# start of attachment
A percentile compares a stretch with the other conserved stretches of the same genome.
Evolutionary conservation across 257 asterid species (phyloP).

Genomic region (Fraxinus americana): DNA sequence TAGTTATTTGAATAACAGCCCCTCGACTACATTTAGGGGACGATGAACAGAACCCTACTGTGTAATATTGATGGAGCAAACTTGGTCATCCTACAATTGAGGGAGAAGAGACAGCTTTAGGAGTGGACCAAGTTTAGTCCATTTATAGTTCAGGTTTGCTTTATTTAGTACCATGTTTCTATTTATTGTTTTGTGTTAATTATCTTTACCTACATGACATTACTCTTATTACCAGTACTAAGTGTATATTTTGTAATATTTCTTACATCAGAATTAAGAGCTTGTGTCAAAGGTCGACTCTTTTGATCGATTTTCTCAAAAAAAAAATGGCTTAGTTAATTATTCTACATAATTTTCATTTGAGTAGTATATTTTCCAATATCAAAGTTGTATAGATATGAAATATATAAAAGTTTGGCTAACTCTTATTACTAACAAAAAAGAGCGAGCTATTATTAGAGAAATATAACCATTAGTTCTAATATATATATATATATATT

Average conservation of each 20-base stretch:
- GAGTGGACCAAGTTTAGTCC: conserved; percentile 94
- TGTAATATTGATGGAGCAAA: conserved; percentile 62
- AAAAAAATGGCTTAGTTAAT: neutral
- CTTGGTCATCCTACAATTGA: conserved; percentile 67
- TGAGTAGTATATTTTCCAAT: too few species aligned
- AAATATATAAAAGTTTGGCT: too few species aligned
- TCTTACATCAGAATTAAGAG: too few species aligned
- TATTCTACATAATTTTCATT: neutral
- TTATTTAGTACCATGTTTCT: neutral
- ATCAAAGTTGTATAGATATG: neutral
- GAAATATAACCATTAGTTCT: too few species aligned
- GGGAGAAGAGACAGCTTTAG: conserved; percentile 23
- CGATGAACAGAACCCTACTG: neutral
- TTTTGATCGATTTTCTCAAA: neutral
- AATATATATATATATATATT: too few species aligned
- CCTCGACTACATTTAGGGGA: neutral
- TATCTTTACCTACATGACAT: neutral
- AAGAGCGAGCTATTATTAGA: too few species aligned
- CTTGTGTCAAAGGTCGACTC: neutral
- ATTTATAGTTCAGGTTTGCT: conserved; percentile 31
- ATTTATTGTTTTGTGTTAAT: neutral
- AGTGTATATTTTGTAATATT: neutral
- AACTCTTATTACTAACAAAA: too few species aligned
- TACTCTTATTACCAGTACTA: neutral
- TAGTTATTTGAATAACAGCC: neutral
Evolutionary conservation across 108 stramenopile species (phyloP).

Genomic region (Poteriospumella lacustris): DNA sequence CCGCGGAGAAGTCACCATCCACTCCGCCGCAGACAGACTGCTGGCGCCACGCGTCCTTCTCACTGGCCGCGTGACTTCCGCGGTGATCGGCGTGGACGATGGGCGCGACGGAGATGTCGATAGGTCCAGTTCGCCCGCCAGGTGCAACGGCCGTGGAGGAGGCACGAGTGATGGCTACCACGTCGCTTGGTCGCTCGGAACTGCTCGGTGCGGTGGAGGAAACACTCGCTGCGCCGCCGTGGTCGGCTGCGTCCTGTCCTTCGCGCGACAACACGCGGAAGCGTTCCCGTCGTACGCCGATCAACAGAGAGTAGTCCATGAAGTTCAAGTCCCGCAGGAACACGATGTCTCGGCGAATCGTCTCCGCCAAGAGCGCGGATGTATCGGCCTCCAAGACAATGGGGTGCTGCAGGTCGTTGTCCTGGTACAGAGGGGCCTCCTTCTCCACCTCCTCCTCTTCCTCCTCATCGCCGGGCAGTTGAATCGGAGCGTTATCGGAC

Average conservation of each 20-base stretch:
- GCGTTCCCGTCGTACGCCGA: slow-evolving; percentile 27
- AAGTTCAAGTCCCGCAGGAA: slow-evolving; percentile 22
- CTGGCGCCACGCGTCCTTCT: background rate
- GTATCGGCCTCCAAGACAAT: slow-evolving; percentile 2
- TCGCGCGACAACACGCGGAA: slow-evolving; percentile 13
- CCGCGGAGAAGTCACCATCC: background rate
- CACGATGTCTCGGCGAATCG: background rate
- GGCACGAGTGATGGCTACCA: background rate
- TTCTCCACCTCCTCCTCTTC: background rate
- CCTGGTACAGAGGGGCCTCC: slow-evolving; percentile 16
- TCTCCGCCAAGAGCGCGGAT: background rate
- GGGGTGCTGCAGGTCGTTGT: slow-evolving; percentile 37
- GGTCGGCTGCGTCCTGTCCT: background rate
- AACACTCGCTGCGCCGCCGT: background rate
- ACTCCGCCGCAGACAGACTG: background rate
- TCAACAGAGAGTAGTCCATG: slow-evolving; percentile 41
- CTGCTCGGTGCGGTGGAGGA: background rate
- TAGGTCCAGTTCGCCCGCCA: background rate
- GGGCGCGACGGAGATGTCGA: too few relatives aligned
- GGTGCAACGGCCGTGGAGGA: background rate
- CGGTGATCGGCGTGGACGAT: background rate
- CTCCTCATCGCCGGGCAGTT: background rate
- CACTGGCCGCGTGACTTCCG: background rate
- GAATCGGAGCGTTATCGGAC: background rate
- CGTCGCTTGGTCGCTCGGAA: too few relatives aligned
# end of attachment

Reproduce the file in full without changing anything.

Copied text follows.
A percentile compares a stretch with the other conserved stretches of the same genome.
Evolutionary conservation across 257 asterid species (phyloP).

Genomic region (Fraxinus americana): DNA sequence TAGTTATTTGAATAACAGCCCCTCGACTACATTTAGGGGACGATGAACAGAACCCTACTGTGTAATATTGATGGAGCAAACTTGGTCATCCTACAATTGAGGGAGAAGAGACAGCTTTAGGAGTGGACCAAGTTTAGTCCATTTATAGTTCAGGTTTGCTTTATTTAGTACCATGTTTCTATTTATTGTTTTGTGTTAATTATCTTTACCTACATGACATTACTCTTATTACCAGTACTAAGTGTATATTTTGTAATATTTCTTACATCAGAATTAAGAGCTTGTGTCAAAGGTCGACTCTTTTGATCGATTTTCTCAAAAAAAAAATGGCTTAGTTAATTATTCTACATAATTTTCATTTGAGTAGTATATTTTCCAATATCAAAGTTGTATAGATATGAAATATATAAAAGTTTGGCTAACTCTTATTACTAACAAAAAAGAGCGAGCTATTATTAGAGAAATATAACCATTAGTTCTAATATATATATATATATATT

Average conservation of each 20-base stretch:
- GAGTGGACCAAGTTTAGTCC: conserved; percentile 94
- TGTAATATTGATGGAGCAAA: conserved; percentile 62
- AAAAAAATGGCTTAGTTAAT: neutral
- CTTGGTCATCCTACAATTGA: conserved; percentile 67
- TGAGTAGTATATTTTCCAAT: too few species aligned
- AAATATATAAAAGTTTGGCT: too few species aligned
- TCTTACATCAGAATTAAGAG: too few species aligned
- TATTCTACATAATTTTCATT: neutral
- TTATTTAGTACCATGTTTCT: neutral
- ATCAAAGTTGTATAGATATG: neutral
- GAAATATAACCATTAGTTCT: too few species aligned
- GGGAGAAGAGACAGCTTTAG: conserved; percentile 23
- CGATGAACAGAACCCTACTG: neutral
- TTTTGATCGATTTTCTCAAA: neutral
- AATATATATATATATATATT: too few species aligned
- CCTCGACTACATTTAGGGGA: neutral
- TATCTTTACCTACATGACAT: neutral
- AAGAGCGAGCTATTATTAGA: too few species aligned
- CTTGTGTCAAAGGTCGACTC: neutral
- ATTTATAGTTCAGGTTTGCT: conserved; percentile 31
- ATTTATTGTTTTGTGTTAAT: neutral
- AGTGTATATTTTGTAATATT: neutral
- AACTCTTATTACTAACAAAA: too few species aligned
- TACTCTTATTACCAGTACTA: neutral
- TAGTTATTTGAATAACAGCC: neutral
Evolutionary conservation across 108 stramenopile species (phyloP).

Genomic region (Poteriospumella lacustris): DNA sequence CCGCGGAGAAGTCACCATCCACTCCGCCGCAGACAGACTGCTGGCGCCACGCGTCCTTCTCACTGGCCGCGTGACTTCCGCGGTGATCGGCGTGGACGATGGGCGCGACGGAGATGTCGATAGGTCCAGTTCGCCCGCCAGGTGCAACGGCCGTGGAGGAGGCACGAGTGATGGCTACCACGTCGCTTGGTCGCTCGGAACTGCTCGGTGCGGTGGAGGAAACACTCGCTGCGCCGCCGTGGTCGGCTGCGTCCTGTCCTTCGCGCGACAACACGCGGAAGCGTTCCCGTCGTACGCCGATCAACAGAGAGTAGTCCATGAAGTTCAAGTCCCGCAGGAACACGATGTCTCGGCGAATCGTCTCCGCCAAGAGCGCGGATGTATCGGCCTCCAAGACAATGGGGTGCTGCAGGTCGTTGTCCTGGTACAGAGGGGCCTCCTTCTCCACCTCCTCCTCTTCCTCCTCATCGCCGGGCAGTTGAATCGGAGCGTTATCGGAC

Average conservation of each 20-base stretch:
- GCGTTCCCGTCGTACGCCGA: slow-evolving; percentile 27
- AAGTTCAAGTCCCGCAGGAA: slow-evolving; percentile 22
- CTGGCGCCACGCGTCCTTCT: background rate
- GTATCGGCCTCCAAGACAAT: slow-evolving; percentile 2
- TCGCGCGACAACACGCGGAA: slow-evolving; percentile 13
- CCGCGGAGAAGTCACCATCC: background rate
- CACGATGTCTCGGCGAATCG: background rate
- GGCACGAGTGATGGCTACCA: background rate
- TTCTCCACCTCCTCCTCTTC: background rate
- CCTGGTACAGAGGGGCCTCC: slow-evolving; percentile 16
- TCTCCGCCAAGAGCGCGGAT: background rate
- GGGGTGCTGCAGGTCGTTGT: slow-evolving; percentile 37
- GGTCGGCTGCGTCCTGTCCT: background rate
- AACACTCGCTGCGCCGCCGT: background rate
- ACTCCGCCGCAGACAGACTG: background rate
- TCAACAGAGAGTAGTCCATG: slow-evolving; percentile 41
- CTGCTCGGTGCGGTGGAGGA: background rate
- TAGGTCCAGTTCGCCCGCCA: background rate
- GGGCGCGACGGAGATGTCGA: too few relatives aligned
- GGTGCAACGGCCGTGGAGGA: background rate
- CGGTGATCGGCGTGGACGAT: background rate
- CTCCTCATCGCCGGGCAGTT: background rate
- CACTGGCCGCGTGACTTCCG: background rate
- GAATCGGAGCGTTATCGGAC: background rate
- CGTCGCTTGGTCGCTCGGAA: too few relatives aligned